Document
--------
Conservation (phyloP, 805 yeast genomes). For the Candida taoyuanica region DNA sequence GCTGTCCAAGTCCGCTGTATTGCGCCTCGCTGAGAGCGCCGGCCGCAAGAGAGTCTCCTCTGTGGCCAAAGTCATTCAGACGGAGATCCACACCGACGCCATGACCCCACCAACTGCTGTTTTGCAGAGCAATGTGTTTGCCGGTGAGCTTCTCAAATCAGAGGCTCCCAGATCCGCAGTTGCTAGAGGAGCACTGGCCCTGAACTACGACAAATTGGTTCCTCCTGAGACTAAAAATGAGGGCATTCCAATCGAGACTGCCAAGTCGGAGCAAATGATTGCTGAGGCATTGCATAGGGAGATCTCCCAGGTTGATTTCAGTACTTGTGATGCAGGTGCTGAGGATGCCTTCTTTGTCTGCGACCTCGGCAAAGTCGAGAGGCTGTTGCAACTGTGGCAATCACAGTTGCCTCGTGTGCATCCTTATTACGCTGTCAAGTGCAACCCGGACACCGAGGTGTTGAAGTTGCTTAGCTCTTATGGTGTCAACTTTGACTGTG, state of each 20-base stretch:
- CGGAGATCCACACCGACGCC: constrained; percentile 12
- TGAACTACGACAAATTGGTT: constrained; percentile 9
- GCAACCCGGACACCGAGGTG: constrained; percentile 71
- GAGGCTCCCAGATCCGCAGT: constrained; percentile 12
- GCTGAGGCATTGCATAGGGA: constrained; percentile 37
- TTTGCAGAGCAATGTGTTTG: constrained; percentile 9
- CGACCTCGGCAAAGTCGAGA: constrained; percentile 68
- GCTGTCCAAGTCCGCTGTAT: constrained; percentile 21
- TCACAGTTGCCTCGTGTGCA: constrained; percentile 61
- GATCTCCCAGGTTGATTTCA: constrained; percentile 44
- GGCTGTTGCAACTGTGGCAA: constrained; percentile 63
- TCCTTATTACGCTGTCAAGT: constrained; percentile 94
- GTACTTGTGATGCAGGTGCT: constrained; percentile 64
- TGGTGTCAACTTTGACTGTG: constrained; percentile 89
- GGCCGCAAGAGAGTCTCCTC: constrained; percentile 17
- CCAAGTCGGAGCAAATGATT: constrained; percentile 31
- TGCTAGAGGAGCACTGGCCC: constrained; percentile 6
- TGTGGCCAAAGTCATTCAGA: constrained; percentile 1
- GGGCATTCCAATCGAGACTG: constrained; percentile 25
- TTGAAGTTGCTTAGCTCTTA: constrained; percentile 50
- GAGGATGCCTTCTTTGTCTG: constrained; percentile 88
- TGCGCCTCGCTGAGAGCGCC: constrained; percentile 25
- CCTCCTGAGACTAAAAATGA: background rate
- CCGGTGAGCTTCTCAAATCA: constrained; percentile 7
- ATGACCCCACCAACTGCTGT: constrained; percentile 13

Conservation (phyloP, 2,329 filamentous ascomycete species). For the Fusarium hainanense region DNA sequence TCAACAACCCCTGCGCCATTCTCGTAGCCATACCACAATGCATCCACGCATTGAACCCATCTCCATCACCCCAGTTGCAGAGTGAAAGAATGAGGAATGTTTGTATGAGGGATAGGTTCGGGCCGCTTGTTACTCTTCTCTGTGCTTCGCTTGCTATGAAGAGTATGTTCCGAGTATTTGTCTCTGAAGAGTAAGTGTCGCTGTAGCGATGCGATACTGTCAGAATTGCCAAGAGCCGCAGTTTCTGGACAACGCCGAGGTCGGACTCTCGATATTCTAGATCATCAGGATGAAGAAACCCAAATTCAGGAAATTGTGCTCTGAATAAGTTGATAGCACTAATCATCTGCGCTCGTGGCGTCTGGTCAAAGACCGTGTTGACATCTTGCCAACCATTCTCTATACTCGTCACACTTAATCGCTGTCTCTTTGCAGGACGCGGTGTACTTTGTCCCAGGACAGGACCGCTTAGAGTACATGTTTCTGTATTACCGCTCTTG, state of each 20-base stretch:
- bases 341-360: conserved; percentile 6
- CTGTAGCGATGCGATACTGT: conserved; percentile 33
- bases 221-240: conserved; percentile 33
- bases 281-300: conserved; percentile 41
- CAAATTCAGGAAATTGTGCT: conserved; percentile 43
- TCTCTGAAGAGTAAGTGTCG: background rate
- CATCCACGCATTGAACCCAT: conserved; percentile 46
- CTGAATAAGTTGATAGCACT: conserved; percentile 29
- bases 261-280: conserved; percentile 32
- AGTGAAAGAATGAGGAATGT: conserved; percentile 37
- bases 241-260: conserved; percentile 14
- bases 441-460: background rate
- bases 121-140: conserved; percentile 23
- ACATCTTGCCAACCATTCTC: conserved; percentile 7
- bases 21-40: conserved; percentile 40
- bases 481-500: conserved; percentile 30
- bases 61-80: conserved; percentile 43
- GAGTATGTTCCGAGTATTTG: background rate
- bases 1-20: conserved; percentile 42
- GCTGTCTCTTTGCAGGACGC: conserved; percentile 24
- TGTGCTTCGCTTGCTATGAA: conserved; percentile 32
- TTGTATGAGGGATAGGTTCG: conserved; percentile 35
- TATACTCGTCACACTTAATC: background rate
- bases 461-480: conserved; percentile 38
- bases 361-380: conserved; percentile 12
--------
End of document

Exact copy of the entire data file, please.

Conservation (phyloP, 805 yeast genomes). For the Candida taoyuanica region DNA sequence GCTGTCCAAGTCCGCTGTATTGCGCCTCGCTGAGAGCGCCGGCCGCAAGAGAGTCTCCTCTGTGGCCAAAGTCATTCAGACGGAGATCCACACCGACGCCATGACCCCACCAACTGCTGTTTTGCAGAGCAATGTGTTTGCCGGTGAGCTTCTCAAATCAGAGGCTCCCAGATCCGCAGTTGCTAGAGGAGCACTGGCCCTGAACTACGACAAATTGGTTCCTCCTGAGACTAAAAATGAGGGCATTCCAATCGAGACTGCCAAGTCGGAGCAAATGATTGCTGAGGCATTGCATAGGGAGATCTCCCAGGTTGATTTCAGTACTTGTGATGCAGGTGCTGAGGATGCCTTCTTTGTCTGCGACCTCGGCAAAGTCGAGAGGCTGTTGCAACTGTGGCAATCACAGTTGCCTCGTGTGCATCCTTATTACGCTGTCAAGTGCAACCCGGACACCGAGGTGTTGAAGTTGCTTAGCTCTTATGGTGTCAACTTTGACTGTG, state of each 20-base stretch:
- CGGAGATCCACACCGACGCC: constrained; percentile 12
- TGAACTACGACAAATTGGTT: constrained; percentile 9
- GCAACCCGGACACCGAGGTG: constrained; percentile 71
- GAGGCTCCCAGATCCGCAGT: constrained; percentile 12
- GCTGAGGCATTGCATAGGGA: constrained; percentile 37
- TTTGCAGAGCAATGTGTTTG: constrained; percentile 9
- CGACCTCGGCAAAGTCGAGA: constrained; percentile 68
- GCTGTCCAAGTCCGCTGTAT: constrained; percentile 21
- TCACAGTTGCCTCGTGTGCA: constrained; percentile 61
- GATCTCCCAGGTTGATTTCA: constrained; percentile 44
- GGCTGTTGCAACTGTGGCAA: constrained; percentile 63
- TCCTTATTACGCTGTCAAGT: constrained; percentile 94
- GTACTTGTGATGCAGGTGCT: constrained; percentile 64
- TGGTGTCAACTTTGACTGTG: constrained; percentile 89
- GGCCGCAAGAGAGTCTCCTC: constrained; percentile 17
- CCAAGTCGGAGCAAATGATT: constrained; percentile 31
- TGCTAGAGGAGCACTGGCCC: constrained; percentile 6
- TGTGGCCAAAGTCATTCAGA: constrained; percentile 1
- GGGCATTCCAATCGAGACTG: constrained; percentile 25
- TTGAAGTTGCTTAGCTCTTA: constrained; percentile 50
- GAGGATGCCTTCTTTGTCTG: constrained; percentile 88
- TGCGCCTCGCTGAGAGCGCC: constrained; percentile 25
- CCTCCTGAGACTAAAAATGA: background rate
- CCGGTGAGCTTCTCAAATCA: constrained; percentile 7
- ATGACCCCACCAACTGCTGT: constrained; percentile 13

Conservation (phyloP, 2,329 filamentous ascomycete species). For the Fusarium hainanense region DNA sequence TCAACAACCCCTGCGCCATTCTCGTAGCCATACCACAATGCATCCACGCATTGAACCCATCTCCATCACCCCAGTTGCAGAGTGAAAGAATGAGGAATGTTTGTATGAGGGATAGGTTCGGGCCGCTTGTTACTCTTCTCTGTGCTTCGCTTGCTATGAAGAGTATGTTCCGAGTATTTGTCTCTGAAGAGTAAGTGTCGCTGTAGCGATGCGATACTGTCAGAATTGCCAAGAGCCGCAGTTTCTGGACAACGCCGAGGTCGGACTCTCGATATTCTAGATCATCAGGATGAAGAAACCCAAATTCAGGAAATTGTGCTCTGAATAAGTTGATAGCACTAATCATCTGCGCTCGTGGCGTCTGGTCAAAGACCGTGTTGACATCTTGCCAACCATTCTCTATACTCGTCACACTTAATCGCTGTCTCTTTGCAGGACGCGGTGTACTTTGTCCCAGGACAGGACCGCTTAGAGTACATGTTTCTGTATTACCGCTCTTG, state of each 20-base stretch:
- bases 341-360: conserved; percentile 6
- CTGTAGCGATGCGATACTGT: conserved; percentile 33
- bases 221-240: conserved; percentile 33
- bases 281-300: conserved; percentile 41
- CAAATTCAGGAAATTGTGCT: conserved; percentile 43
- TCTCTGAAGAGTAAGTGTCG: background rate
- CATCCACGCATTGAACCCAT: conserved; percentile 46
- CTGAATAAGTTGATAGCACT: conserved; percentile 29
- bases 261-280: conserved; percentile 32
- AGTGAAAGAATGAGGAATGT: conserved; percentile 37
- bases 241-260: conserved; percentile 14
- bases 441-460: background rate
- bases 121-140: conserved; percentile 23
- ACATCTTGCCAACCATTCTC: conserved; percentile 7
- bases 21-40: conserved; percentile 40
- bases 481-500: conserved; percentile 30
- bases 61-80: conserved; percentile 43
- GAGTATGTTCCGAGTATTTG: background rate
- bases 1-20: conserved; percentile 42
- GCTGTCTCTTTGCAGGACGC: conserved; percentile 24
- TGTGCTTCGCTTGCTATGAA: conserved; percentile 32
- TTGTATGAGGGATAGGTTCG: conserved; percentile 35
- TATACTCGTCACACTTAATC: background rate
- bases 461-480: conserved; percentile 38
- bases 361-380: conserved; percentile 12